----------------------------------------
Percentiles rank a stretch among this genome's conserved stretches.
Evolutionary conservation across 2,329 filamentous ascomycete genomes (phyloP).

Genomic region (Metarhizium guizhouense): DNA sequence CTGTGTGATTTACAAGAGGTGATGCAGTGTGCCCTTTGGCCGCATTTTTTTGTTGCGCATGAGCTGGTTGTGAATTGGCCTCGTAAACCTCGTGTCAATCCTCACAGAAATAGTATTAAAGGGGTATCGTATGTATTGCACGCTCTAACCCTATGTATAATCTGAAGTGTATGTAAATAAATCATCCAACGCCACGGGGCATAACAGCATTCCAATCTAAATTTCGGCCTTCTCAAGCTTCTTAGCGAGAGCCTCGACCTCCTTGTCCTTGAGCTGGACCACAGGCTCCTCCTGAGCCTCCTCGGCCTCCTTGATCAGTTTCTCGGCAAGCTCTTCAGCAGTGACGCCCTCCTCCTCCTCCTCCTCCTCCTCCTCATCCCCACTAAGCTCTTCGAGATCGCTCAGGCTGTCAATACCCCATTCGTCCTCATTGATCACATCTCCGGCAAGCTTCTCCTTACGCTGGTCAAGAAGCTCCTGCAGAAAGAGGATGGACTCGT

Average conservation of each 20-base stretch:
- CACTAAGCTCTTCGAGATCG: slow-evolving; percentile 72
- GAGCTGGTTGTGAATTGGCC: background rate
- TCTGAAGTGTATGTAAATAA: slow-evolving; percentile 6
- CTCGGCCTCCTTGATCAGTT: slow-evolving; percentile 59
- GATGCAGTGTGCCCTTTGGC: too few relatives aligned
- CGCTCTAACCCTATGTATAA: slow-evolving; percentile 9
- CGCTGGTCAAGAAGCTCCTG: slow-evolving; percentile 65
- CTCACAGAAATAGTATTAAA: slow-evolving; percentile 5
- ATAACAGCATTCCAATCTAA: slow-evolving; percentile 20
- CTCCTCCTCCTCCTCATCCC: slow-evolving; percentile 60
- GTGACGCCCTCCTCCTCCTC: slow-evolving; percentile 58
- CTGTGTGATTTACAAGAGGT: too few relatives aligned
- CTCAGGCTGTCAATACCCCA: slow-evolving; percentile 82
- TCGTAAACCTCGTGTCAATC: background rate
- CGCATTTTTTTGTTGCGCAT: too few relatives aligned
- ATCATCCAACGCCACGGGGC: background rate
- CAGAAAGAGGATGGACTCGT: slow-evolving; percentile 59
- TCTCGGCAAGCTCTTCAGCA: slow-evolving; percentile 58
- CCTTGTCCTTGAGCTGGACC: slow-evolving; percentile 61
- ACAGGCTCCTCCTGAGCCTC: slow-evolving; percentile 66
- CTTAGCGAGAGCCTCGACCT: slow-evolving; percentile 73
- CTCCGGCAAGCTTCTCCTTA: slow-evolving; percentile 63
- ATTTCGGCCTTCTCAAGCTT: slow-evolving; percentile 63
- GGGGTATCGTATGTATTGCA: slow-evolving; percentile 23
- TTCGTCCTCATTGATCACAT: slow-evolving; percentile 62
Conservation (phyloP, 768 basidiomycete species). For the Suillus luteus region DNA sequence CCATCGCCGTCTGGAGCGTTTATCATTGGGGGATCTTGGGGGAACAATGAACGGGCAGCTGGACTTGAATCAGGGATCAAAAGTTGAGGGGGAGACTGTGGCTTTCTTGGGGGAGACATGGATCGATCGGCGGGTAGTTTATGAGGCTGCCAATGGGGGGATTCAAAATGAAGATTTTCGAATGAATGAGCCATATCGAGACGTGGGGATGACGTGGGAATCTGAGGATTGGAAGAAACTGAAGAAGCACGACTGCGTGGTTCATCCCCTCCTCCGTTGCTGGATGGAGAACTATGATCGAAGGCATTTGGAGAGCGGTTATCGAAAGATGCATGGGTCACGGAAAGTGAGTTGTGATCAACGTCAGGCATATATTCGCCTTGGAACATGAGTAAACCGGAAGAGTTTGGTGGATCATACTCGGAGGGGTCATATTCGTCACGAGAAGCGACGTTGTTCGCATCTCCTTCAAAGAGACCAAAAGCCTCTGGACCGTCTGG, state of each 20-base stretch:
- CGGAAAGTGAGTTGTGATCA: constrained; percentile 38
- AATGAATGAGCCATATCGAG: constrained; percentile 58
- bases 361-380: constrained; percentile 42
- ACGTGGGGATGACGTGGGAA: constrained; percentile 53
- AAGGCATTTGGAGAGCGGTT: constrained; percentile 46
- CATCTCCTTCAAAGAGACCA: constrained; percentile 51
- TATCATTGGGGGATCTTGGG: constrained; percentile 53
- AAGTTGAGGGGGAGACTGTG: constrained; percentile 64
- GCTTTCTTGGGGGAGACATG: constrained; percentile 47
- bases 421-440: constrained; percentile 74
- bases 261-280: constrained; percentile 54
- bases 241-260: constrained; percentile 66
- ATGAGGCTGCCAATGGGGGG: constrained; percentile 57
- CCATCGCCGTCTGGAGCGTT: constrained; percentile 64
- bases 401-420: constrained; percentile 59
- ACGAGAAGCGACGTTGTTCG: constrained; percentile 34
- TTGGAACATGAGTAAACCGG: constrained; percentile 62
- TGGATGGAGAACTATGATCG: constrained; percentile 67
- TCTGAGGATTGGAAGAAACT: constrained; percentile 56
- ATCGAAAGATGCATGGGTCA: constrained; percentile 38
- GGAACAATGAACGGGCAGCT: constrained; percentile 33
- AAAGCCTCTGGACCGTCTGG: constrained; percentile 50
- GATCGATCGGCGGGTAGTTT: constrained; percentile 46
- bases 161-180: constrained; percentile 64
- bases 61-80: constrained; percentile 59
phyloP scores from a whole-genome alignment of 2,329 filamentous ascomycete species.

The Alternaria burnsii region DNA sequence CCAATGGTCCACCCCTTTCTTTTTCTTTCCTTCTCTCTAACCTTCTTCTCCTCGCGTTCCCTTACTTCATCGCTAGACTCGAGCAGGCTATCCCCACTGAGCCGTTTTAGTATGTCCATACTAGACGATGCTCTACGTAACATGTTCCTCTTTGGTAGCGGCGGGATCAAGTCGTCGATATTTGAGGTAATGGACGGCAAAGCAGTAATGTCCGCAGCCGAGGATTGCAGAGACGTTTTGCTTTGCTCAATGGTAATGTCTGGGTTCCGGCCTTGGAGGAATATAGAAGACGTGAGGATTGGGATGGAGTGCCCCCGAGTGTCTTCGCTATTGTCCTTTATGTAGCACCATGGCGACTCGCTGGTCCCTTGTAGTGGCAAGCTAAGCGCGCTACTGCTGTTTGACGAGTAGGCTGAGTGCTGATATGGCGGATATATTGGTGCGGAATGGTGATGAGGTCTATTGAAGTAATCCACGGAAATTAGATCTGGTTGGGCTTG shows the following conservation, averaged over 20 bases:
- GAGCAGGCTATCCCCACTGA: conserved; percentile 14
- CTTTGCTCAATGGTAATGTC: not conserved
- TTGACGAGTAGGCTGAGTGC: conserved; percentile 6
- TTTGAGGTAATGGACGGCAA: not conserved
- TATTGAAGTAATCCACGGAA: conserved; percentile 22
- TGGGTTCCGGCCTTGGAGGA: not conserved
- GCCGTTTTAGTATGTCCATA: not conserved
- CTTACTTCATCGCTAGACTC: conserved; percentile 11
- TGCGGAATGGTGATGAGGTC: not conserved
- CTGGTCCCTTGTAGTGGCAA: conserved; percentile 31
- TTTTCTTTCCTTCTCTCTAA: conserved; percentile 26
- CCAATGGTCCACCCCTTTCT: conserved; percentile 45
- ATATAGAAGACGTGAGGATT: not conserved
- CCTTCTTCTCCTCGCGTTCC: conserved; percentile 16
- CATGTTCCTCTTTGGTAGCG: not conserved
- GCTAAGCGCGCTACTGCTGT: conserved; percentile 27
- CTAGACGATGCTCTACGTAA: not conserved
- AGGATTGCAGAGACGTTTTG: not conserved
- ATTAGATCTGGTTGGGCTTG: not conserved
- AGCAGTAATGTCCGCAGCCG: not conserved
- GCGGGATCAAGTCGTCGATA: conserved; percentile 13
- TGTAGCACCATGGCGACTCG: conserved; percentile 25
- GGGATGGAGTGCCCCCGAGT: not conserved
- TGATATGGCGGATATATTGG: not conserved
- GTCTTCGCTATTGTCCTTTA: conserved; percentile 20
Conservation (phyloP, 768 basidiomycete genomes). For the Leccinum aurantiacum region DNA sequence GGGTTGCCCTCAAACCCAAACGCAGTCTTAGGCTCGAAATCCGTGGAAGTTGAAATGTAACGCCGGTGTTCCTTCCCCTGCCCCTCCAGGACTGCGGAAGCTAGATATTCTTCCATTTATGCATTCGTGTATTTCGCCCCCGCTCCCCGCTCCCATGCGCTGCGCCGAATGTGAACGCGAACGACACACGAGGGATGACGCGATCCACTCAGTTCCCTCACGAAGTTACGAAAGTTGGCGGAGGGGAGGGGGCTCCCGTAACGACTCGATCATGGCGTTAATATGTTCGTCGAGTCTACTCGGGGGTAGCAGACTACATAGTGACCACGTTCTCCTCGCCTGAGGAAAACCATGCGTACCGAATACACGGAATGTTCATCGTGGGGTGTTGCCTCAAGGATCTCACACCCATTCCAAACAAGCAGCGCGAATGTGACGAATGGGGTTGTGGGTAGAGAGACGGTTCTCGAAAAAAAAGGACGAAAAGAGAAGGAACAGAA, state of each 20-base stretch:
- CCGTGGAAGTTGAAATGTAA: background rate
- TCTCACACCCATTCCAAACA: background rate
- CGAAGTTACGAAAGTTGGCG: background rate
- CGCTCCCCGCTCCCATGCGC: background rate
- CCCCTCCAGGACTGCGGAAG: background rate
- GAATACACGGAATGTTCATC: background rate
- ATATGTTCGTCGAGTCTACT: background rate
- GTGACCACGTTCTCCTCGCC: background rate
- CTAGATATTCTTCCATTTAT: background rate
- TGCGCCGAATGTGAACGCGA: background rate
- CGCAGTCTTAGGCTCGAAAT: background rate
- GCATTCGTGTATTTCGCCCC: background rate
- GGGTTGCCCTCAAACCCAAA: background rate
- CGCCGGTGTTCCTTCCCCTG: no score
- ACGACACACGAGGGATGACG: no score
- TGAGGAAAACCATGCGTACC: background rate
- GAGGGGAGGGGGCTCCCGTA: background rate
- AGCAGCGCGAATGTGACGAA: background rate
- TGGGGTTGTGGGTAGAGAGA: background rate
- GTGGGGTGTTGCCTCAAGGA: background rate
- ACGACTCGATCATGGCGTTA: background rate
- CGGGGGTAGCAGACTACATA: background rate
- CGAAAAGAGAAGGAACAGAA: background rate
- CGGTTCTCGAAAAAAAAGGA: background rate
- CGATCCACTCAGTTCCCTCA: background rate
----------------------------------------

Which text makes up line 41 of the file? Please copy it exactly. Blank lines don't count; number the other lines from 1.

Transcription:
- bases 261-280: constrained; percentile 54